Does Mandelbrot Like the “Mandelbrot Set” Song?
Question: Which honor means more to you: your Légion d'Honneur medal or the “Mandelbrot Set” rock song?
Benoit Mandelbrot: Well, I happen to know this song, it was sent to me and I was very impressed by it and by its popularity. In a certain sense, it is not which one, but the combination. When people ask me what’s my field? I say, on one hand, a fractalist. Perhaps the only one, the only full-time one. On the other hand, I’ve been a professor of mathematics at Harvard and at Yale. At Yale for a long time. But I’m not a mathematician only. I’m a professor of physics, of economics, a long list. Each element of this list is normal. The combination of these elements is very rare at best. And so in a certain sense, it is not the fact that I was a professor of mathematics at these great universities, or professor of physics at other great universities, or that I received, among other doctorates, one in medicine, believe it or not. And one in civil engineering. It is the coexistence of these various aspects that in one lifetime it is possible, if one takes the kinds of risks which I took, which are colossal, but taking risks, I was rewarded by being able to contribute in a very substantial fashion to a variety of fields. I was able to reawaken and solve some very old problems. The problems are just so old that in a certain sense, they were no longer being pursued. And nobody – I didn’t know anybody who was trying to define roughness of ****. It was a hopeless subject. But I did it and there’s a whole field by which has been created by that.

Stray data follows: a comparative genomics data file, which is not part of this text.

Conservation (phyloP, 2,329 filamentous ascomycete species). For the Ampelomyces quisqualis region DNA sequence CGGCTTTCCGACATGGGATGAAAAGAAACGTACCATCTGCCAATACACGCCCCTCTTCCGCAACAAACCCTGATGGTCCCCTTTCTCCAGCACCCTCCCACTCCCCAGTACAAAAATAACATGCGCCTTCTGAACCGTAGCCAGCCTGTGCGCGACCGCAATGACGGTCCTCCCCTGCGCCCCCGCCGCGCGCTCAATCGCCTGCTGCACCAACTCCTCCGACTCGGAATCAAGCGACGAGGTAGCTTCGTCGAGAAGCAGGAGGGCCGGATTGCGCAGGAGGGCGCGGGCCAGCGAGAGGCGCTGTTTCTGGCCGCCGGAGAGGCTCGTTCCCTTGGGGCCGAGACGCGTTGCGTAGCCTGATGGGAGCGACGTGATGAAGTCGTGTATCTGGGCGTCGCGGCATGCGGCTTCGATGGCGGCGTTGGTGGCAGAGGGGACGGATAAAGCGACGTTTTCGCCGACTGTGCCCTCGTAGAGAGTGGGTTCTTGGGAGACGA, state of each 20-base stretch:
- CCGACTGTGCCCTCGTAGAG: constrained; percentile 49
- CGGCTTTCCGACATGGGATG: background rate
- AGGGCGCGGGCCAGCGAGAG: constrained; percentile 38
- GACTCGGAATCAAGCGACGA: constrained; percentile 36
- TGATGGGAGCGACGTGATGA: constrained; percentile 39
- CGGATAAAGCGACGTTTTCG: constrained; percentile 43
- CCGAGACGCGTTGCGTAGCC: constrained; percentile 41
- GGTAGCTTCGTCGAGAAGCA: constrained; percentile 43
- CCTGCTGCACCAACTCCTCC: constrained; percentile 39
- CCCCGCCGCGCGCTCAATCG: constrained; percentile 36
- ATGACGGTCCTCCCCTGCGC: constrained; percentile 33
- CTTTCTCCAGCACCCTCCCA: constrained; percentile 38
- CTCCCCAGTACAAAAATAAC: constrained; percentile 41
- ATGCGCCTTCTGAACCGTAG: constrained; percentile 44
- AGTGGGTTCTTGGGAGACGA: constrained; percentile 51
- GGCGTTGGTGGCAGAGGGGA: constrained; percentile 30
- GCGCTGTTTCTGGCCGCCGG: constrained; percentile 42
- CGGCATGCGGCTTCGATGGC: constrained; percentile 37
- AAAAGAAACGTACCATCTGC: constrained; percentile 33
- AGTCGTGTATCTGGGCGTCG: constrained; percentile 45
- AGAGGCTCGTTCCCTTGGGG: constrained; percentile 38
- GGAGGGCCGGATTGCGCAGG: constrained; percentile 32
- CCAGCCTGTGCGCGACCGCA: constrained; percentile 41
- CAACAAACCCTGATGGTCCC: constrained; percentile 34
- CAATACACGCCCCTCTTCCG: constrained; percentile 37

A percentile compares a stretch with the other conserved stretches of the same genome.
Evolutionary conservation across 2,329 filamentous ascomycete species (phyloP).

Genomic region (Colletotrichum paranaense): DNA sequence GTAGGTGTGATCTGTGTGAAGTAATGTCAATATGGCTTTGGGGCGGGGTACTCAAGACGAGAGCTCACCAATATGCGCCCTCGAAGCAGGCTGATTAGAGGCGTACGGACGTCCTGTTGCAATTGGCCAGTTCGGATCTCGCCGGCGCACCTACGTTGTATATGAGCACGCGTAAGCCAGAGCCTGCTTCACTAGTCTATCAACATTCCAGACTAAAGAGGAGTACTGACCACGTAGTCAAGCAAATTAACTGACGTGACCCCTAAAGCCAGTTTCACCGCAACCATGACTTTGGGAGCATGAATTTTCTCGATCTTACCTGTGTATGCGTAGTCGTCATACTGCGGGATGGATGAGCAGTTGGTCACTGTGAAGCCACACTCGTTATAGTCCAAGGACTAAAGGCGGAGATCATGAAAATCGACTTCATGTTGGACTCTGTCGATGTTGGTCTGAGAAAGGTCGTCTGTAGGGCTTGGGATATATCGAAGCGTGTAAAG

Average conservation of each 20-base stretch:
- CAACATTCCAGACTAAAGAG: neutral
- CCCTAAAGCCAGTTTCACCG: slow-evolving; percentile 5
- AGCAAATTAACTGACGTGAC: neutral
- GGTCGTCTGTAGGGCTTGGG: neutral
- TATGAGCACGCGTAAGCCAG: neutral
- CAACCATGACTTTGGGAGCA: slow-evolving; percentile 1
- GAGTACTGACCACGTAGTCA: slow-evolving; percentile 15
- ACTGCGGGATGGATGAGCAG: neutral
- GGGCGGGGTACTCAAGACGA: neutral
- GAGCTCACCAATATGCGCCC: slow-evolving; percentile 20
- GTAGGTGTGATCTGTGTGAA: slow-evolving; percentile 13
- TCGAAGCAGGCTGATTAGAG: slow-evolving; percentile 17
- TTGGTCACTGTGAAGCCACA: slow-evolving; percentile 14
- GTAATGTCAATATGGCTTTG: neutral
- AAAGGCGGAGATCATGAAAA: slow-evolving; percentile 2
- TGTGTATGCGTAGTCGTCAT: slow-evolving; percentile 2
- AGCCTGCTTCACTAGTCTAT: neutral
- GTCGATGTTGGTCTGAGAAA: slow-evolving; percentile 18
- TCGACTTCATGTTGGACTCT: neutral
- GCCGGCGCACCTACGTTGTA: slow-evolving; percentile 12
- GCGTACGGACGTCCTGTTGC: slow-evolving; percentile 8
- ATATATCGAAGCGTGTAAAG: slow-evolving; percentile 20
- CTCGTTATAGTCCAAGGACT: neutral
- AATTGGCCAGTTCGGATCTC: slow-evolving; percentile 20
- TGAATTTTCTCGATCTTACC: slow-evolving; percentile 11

In a certain sense the beauty of what I happened by extraordinary chance to put together is that nobody would have believed that this is possible, and certainly I didn’t expect that it was possible. I just moved from step to step to step. Lately I realized that all these things held together, and very lately I see that in each field very old problems could be if not solved, at least advanced or reawakened, and therefore gradually very much improved in your understanding.
Recorded on February 17, 2010
Interviewed by Austin \r\nAllen
A rock tune celebrating his work has become an Internet hit. But did it please the professor himself?
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